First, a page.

Mental Science: A Compendium of Psychology, and the History of Philosophy : Designed as a Text-book for High-schools and Colleges

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American Book Company, 1868 - Philosophy - 539 pages

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Page 207 - For my part, when I enter most intimately into what I call myself, I always stumble on some particular perception or other, of heat or cold, light or shade, love or hatred, pain or pleasure. I never can catch myself at any time without a perception, and never can observe anything but the perception.
Page 75 - declares, that " a very considerable number of the facts may be brought under the following principle, namely, that states of pleasure are connected with an increase, and states of pain with an abatement, of some, or all, of the vital functions.
Page 29 - ... that all general ideas are nothing but particular ones annexed to a certain term, which gives them a more extensive signification, and makes them recall upon occasion other individuals, which are similar to them. As I look upon this to be one of the greatest and most valuable discoveries that has been made of late years in the republic of letters...
Page 413 - Volition, it is plain, is an act of the mind knowingly exerting that dominion it takes itself to have over any part of the man, by employing it in, or withholding it from any particular action.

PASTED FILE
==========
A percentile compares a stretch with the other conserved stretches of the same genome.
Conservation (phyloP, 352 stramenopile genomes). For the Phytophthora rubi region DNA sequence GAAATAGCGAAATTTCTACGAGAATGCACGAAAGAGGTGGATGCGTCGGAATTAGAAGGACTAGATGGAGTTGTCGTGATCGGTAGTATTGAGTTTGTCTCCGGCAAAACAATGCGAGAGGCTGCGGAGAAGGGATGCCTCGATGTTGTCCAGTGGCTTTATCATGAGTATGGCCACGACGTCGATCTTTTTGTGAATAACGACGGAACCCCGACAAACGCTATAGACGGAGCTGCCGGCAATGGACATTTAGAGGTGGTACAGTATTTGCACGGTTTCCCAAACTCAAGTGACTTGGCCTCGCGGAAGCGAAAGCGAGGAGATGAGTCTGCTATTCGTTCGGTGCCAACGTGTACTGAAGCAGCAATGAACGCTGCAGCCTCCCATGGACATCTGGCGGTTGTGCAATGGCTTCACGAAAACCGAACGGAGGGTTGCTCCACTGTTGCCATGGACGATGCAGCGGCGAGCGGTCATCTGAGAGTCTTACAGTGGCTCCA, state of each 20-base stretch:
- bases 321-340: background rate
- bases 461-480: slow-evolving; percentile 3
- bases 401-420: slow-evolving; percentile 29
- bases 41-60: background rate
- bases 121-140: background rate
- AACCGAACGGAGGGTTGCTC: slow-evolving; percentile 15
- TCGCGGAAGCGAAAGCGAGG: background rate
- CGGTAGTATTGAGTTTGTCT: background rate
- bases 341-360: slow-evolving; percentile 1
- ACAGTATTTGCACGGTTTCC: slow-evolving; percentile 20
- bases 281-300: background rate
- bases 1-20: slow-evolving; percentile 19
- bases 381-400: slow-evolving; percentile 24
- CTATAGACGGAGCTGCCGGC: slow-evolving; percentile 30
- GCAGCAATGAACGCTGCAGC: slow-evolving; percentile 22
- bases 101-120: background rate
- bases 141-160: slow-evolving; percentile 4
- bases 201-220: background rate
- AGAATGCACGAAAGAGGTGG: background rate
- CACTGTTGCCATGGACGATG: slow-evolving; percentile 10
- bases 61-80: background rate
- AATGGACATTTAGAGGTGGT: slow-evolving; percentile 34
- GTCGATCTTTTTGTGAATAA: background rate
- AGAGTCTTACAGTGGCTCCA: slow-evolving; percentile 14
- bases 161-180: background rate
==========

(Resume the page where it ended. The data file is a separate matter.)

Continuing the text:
Page 64 - That there is a certain regard due to human testimony in matters of fact, and even to human authority in matters of opinion.
Page 68 - That all that is conceivable in thought, lies between two extremes, which, as contradictory of each other, cannot both be true, but of which, as mutual contradictories, one must.
Page 64 - That certain features of the countenance, sounds of the voice, and gestures of the body, indicate certain thoughts and dispositions of the mind.
Page 85 - Action, sensations, and states of feeling, occurring together or in close succession, tend to grow together or cohere in such a way that when any one of them is afterwards presented to the mind, the others are apt to be brought up in idea.
Page 223 - All that can be said is, that there remains a presumption in favour of those conditions of life, in which men generally appear most cheerful and contented. For though the apparent happiness of mankind be not always a true measure of their real happiness, it is the best measure we have.
Page 411 - I conceive liberty to be rightly defined in this manner : liberty is the absence of all the impediments to action that are not contained in the nature and intrinsical quality of the agent, as for example, the water is said to descend freely, or to have- liberty to descend by the channel of the river, because there is no impediment that way, but not across, because the banks are impediments, and though...

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